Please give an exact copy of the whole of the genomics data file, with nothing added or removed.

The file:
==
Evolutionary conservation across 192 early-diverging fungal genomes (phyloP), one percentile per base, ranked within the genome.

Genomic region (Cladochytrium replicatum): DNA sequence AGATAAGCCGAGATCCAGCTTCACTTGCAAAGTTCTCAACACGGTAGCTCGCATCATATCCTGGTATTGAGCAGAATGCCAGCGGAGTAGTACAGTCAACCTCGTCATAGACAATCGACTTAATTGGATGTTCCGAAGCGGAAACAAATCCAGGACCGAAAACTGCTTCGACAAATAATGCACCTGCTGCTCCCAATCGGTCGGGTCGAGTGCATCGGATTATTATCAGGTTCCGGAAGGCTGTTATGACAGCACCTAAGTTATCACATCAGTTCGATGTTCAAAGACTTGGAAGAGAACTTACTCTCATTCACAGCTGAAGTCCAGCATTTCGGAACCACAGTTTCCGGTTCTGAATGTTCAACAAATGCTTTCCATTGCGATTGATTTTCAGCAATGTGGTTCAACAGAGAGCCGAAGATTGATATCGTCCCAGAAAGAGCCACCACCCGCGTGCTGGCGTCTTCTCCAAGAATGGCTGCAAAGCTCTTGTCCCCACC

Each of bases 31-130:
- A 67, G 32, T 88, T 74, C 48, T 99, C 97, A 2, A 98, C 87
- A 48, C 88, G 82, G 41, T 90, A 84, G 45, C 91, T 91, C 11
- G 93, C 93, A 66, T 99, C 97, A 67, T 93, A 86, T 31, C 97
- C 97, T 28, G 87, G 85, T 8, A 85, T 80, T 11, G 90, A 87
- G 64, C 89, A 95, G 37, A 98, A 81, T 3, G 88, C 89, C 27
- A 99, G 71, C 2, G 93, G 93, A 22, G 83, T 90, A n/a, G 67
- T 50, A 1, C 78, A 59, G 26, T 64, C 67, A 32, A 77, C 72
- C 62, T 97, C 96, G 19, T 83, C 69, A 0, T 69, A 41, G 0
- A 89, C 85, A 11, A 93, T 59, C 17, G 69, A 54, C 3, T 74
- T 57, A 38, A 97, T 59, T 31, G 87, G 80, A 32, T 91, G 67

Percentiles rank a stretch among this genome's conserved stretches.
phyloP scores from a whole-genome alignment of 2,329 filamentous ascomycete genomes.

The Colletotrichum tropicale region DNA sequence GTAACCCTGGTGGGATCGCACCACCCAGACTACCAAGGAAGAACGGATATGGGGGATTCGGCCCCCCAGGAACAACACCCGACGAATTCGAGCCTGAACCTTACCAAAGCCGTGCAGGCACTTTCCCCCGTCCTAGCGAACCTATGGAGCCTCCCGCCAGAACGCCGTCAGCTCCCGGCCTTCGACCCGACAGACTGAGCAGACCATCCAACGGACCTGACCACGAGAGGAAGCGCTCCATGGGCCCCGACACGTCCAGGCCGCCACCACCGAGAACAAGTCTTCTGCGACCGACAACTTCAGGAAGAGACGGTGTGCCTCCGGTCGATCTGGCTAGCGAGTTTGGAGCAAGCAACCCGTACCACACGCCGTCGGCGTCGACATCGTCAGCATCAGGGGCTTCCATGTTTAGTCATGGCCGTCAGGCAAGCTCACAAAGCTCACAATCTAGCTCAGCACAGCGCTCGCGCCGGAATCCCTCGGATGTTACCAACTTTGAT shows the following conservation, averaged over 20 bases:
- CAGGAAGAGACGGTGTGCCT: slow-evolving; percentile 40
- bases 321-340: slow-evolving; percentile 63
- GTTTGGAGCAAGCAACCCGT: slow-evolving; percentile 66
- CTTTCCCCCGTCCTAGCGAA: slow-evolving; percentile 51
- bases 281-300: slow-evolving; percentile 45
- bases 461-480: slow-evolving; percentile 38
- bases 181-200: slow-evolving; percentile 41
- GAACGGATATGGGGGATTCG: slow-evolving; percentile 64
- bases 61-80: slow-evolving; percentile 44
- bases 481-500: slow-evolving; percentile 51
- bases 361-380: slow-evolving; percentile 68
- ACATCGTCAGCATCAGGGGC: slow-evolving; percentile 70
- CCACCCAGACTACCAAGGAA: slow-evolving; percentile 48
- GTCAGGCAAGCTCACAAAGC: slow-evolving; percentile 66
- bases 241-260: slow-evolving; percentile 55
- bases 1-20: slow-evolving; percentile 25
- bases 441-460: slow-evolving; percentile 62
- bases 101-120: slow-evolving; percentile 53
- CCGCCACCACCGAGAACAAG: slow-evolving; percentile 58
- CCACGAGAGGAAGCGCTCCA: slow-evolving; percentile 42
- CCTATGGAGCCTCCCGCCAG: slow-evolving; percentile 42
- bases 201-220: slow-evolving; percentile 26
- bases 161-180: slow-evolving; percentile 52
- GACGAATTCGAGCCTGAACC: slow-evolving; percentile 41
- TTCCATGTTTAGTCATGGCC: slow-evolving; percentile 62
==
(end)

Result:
Evolutionary conservation across 192 early-diverging fungal genomes (phyloP), one percentile per base, ranked within the genome.

Genomic region (Cladochytrium replicatum): DNA sequence AGATAAGCCGAGATCCAGCTTCACTTGCAAAGTTCTCAACACGGTAGCTCGCATCATATCCTGGTATTGAGCAGAATGCCAGCGGAGTAGTACAGTCAACCTCGTCATAGACAATCGACTTAATTGGATGTTCCGAAGCGGAAACAAATCCAGGACCGAAAACTGCTTCGACAAATAATGCACCTGCTGCTCCCAATCGGTCGGGTCGAGTGCATCGGATTATTATCAGGTTCCGGAAGGCTGTTATGACAGCACCTAAGTTATCACATCAGTTCGATGTTCAAAGACTTGGAAGAGAACTTACTCTCATTCACAGCTGAAGTCCAGCATTTCGGAACCACAGTTTCCGGTTCTGAATGTTCAACAAATGCTTTCCATTGCGATTGATTTTCAGCAATGTGGTTCAACAGAGAGCCGAAGATTGATATCGTCCCAGAAAGAGCCACCACCCGCGTGCTGGCGTCTTCTCCAAGAATGGCTGCAAAGCTCTTGTCCCCACC

Each of bases 31-130:
- A 67, G 32, T 88, T 74, C 48, T 99, C 97, A 2, A 98, C 87
- A 48, C 88, G 82, G 41, T 90, A 84, G 45, C 91, T 91, C 11
- G 93, C 93, A 66, T 99, C 97, A 67, T 93, A 86, T 31, C 97
- C 97, T 28, G 87, G 85, T 8, A 85, T 80, T 11, G 90, A 87
- G 64, C 89, A 95, G 37, A 98, A 81, T 3, G 88, C 89, C 27
- A 99, G 71, C 2, G 93, G 93, A 22, G 83, T 90, A n/a, G 67
- T 50, A 1, C 78, A 59, G 26, T 64, C 67, A 32, A 77, C 72
- C 62, T 97, C 96, G 19, T 83, C 69, A 0, T 69, A 41, G 0
- A 89, C 85, A 11, A 93, T 59, C 17, G 69, A 54, C 3, T 74
- T 57, A 38, A 97, T 59, T 31, G 87, G 80, A 32, T 91, G 67

Percentiles rank a stretch among this genome's conserved stretches.
phyloP scores from a whole-genome alignment of 2,329 filamentous ascomycete genomes.

The Colletotrichum tropicale region DNA sequence GTAACCCTGGTGGGATCGCACCACCCAGACTACCAAGGAAGAACGGATATGGGGGATTCGGCCCCCCAGGAACAACACCCGACGAATTCGAGCCTGAACCTTACCAAAGCCGTGCAGGCACTTTCCCCCGTCCTAGCGAACCTATGGAGCCTCCCGCCAGAACGCCGTCAGCTCCCGGCCTTCGACCCGACAGACTGAGCAGACCATCCAACGGACCTGACCACGAGAGGAAGCGCTCCATGGGCCCCGACACGTCCAGGCCGCCACCACCGAGAACAAGTCTTCTGCGACCGACAACTTCAGGAAGAGACGGTGTGCCTCCGGTCGATCTGGCTAGCGAGTTTGGAGCAAGCAACCCGTACCACACGCCGTCGGCGTCGACATCGTCAGCATCAGGGGCTTCCATGTTTAGTCATGGCCGTCAGGCAAGCTCACAAAGCTCACAATCTAGCTCAGCACAGCGCTCGCGCCGGAATCCCTCGGATGTTACCAACTTTGAT shows the following conservation, averaged over 20 bases:
- CAGGAAGAGACGGTGTGCCT: slow-evolving; percentile 40
- bases 321-340: slow-evolving; percentile 63
- GTTTGGAGCAAGCAACCCGT: slow-evolving; percentile 66
- CTTTCCCCCGTCCTAGCGAA: slow-evolving; percentile 51
- bases 281-300: slow-evolving; percentile 45
- bases 461-480: slow-evolving; percentile 38
- bases 181-200: slow-evolving; percentile 41
- GAACGGATATGGGGGATTCG: slow-evolving; percentile 64
- bases 61-80: slow-evolving; percentile 44
- bases 481-500: slow-evolving; percentile 51
- bases 361-380: slow-evolving; percentile 68
- ACATCGTCAGCATCAGGGGC: slow-evolving; percentile 70
- CCACCCAGACTACCAAGGAA: slow-evolving; percentile 48
- GTCAGGCAAGCTCACAAAGC: slow-evolving; percentile 66
- bases 241-260: slow-evolving; percentile 55
- bases 1-20: slow-evolving; percentile 25
- bases 441-460: slow-evolving; percentile 62
- bases 101-120: slow-evolving; percentile 53
- CCGCCACCACCGAGAACAAG: slow-evolving; percentile 58
- CCACGAGAGGAAGCGCTCCA: slow-evolving; percentile 42
- CCTATGGAGCCTCCCGCCAG: slow-evolving; percentile 42
- bases 201-220: slow-evolving; percentile 26
- bases 161-180: slow-evolving; percentile 52
- GACGAATTCGAGCCTGAACC: slow-evolving; percentile 41
- TTCCATGTTTAGTCATGGCC: slow-evolving; percentile 62